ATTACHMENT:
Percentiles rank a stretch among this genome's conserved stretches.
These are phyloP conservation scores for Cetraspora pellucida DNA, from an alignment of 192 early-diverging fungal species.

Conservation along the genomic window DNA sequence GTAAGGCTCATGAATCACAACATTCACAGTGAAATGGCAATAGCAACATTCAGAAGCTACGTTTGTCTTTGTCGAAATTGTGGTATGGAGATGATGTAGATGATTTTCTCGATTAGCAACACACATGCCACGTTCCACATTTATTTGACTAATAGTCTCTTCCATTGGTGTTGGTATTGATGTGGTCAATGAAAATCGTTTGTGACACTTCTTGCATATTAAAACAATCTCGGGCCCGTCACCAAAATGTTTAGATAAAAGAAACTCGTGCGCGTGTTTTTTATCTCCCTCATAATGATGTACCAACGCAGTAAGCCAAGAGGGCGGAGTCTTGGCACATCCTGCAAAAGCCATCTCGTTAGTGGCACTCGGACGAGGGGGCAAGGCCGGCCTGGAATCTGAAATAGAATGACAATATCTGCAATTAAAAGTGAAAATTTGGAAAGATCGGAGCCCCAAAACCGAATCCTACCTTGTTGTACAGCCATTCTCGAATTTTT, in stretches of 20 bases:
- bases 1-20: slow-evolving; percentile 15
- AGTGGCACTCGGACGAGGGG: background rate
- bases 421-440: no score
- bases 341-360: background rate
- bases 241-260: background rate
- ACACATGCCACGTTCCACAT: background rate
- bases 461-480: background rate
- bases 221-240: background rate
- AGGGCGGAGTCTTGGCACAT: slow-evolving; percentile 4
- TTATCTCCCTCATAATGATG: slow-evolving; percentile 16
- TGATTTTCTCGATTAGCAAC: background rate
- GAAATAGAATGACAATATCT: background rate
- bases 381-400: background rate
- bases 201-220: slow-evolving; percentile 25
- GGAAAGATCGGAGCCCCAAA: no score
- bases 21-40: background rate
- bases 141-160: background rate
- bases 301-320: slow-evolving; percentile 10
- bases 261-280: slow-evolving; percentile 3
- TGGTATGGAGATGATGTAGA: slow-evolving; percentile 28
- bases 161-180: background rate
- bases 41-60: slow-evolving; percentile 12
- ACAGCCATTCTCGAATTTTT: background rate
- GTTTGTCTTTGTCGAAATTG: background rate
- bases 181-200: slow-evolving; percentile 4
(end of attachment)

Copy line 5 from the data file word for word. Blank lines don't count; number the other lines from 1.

- AGTGGCACTCGGACGAGGGG: background rate